Monday, September 21, 2020

From England to Goodland

Darren Clack hard at work in Goodland. Photos by Tara O'Neill

Darren Clack hard at work in Goodland. Photos by Tara O’Neill

By Tara O’Neill

I met Darren Clack when I was a student in Oxford, England. There was a delightful old-world pub I used to visit, along with my pal, Julie who was also from Florida and also a student. It was there we first enjoyed a room-temperature beer with Darren. Darren was local to the Village, worked in concrete construction, and was utterly charming. Julie and Darren hit it off especially well and I went back to my studies. Who could have predicted the future?

After graduation I moved home to Goodland. Later, my friend Julie would join me. And still later, Darren joined Julie. And that, my friends, is how Goodland, Florida became home to concrete-worker-turned-artist Darren Clack.

Thirty years in the concrete industry gave Darren plenty of opportunity to explore the artistic possibilities of a material primarily known for its suitability to the industrial and building trades. Compelled by a natural interest in the arts, Darren methodically experimented with adding pure-pigments (as opposed to established dyes and stains) and an assortment of materials including colored glass, bits of mirror,

Bold concrete necklaces are surprisingly lightweight.

Bold concrete necklaces are surprisingly lightweight.

beads, tile, stones, and an assortment of recycled “bits and pieces.” His efforts now delightfully demonstrate a near-limitless versatility to his medium of choice.

“I like to think my work challenges the aesthetic interpretation of materials,” Darren says, “and maybe subverts expectations about what art should be.”

The process is time and labor-intensive. A mould/form is constructed; a design is painstakingly glued into place, piece by piece; the concrete is prepared, carefully poured, then left to cure. After the mould is removed a fine slurry is poured to fill in any tiny gaps and bubbles. Then comes at least a dozen separate grindings and polishings until a surface of rich, marble-like opulence is achieved.

So, just what does Darren create out of all these creative concrete mixtures? What doesn’t he make is a better question. Vases, book-ends, jewelry (jewelry!), benches, tables, planters, bowls, wall-hangings, stepping-stones, custom mosaic tiles – really, they don’t give me enough space to list all he’s come up with.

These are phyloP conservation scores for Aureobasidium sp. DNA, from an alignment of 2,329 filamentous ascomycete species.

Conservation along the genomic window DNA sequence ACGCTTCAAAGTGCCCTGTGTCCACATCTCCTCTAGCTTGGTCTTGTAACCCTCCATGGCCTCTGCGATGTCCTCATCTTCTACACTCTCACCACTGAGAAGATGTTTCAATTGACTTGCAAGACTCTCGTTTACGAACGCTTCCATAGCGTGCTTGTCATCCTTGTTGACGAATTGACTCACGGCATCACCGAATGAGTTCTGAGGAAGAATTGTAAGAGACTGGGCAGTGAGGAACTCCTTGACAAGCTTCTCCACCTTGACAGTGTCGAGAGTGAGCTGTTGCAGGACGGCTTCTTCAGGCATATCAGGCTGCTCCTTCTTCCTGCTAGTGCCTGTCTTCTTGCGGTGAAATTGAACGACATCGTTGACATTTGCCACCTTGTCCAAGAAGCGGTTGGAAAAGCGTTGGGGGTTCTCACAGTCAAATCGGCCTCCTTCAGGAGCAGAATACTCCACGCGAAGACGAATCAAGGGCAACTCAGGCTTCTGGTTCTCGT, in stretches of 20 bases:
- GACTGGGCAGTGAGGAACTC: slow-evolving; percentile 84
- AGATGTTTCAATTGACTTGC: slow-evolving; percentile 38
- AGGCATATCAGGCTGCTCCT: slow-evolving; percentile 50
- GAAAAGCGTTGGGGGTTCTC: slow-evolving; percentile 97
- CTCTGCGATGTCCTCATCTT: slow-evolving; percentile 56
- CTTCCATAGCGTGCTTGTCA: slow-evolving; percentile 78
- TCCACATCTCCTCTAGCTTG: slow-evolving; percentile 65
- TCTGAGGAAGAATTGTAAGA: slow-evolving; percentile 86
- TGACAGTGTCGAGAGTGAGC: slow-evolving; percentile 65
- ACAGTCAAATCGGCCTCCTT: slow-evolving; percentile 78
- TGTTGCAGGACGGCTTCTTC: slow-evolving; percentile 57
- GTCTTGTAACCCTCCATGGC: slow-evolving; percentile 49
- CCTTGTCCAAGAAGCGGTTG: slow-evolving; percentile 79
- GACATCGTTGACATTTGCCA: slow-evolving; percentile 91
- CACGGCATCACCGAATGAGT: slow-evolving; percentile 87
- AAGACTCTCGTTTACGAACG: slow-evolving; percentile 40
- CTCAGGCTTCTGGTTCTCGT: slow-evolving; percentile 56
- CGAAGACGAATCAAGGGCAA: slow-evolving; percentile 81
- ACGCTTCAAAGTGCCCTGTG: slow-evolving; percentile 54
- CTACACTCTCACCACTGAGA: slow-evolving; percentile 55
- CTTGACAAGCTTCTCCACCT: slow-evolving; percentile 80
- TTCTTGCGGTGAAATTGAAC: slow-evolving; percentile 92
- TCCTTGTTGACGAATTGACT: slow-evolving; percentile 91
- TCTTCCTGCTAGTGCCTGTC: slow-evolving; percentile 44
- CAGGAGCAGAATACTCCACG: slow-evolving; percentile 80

One of Darren’s proudest moments was the role of trans-Atlantic consultant with his daughter, Hayley, on a project for

A set of nesting tables reminiscent of the artist’s father’s koi pond back in England.

A set of nesting tables reminiscent of the artist’s father’s koi pond back in England.

the Speakers Corner Trust in Walthamstow, England. “The Speakers Corner Trust” explains Darren, “is an international registered charity which promotes free expression, public debate, and active citizenship as a means of revitalizing civil society in the UK, and supporting it’s development in emerging democracies. Hayley and her group chose concrete as the material for their design, Stepping Stones to the Community. It was brilliant.”

You can schedule an appointment to visit Darren’s workshop behind the home he shares with his wife, Julie, in Goodland (tell me you saw that coming) or you catch him at the drafting table in his studio-gallery at the Artist Colony at the Esplanade. You’ll find him friendly, informative, and ever eager to discuss new ideas.

Contact Darren at e-mail oxhamfan2@comcast.net. And check out his blog site www.darrenclack.wordpress.com. I also recommend a visit to www.speakerscornertrust.org/speakers-corner-projects/uk-projects/waltham-forest

Tara O’Neill, a lifelong artist, has been an area resident since 1967. She holds Bachelors Degrees in Fine Arts and English from the University of South Florida, and currently has a studio-gallery at the Artist Colony at the Esplanade on Marco Island. Contact her through www.taraogallery.com.

 

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